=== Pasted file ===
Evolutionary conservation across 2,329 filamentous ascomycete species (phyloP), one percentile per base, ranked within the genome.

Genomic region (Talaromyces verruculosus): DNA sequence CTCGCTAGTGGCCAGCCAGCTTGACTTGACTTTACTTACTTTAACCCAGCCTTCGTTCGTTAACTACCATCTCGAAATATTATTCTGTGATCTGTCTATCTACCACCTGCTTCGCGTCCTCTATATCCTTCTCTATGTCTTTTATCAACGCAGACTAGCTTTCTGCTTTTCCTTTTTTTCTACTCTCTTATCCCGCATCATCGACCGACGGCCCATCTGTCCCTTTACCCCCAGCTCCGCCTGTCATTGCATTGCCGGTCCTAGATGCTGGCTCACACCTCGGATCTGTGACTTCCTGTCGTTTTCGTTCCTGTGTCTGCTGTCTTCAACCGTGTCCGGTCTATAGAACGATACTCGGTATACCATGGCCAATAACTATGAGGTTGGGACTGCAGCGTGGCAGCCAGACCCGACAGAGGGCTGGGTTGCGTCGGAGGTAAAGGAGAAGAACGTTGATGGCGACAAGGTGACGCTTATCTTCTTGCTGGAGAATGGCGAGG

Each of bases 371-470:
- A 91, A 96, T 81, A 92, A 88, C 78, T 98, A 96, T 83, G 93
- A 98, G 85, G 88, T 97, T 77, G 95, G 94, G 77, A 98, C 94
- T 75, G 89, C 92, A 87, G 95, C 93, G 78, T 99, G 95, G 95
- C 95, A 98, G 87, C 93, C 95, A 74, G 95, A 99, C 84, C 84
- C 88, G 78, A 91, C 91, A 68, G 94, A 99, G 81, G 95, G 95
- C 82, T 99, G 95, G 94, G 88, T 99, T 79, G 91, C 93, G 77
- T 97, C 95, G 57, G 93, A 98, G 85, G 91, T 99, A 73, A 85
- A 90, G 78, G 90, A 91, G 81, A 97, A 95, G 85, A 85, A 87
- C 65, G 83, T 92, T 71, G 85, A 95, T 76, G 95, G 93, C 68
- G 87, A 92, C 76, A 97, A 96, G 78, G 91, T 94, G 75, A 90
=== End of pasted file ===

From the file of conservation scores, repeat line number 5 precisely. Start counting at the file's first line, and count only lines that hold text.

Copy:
- A 98, G 85, G 88, T 97, T 77, G 95, G 94, G 77, A 98, C 94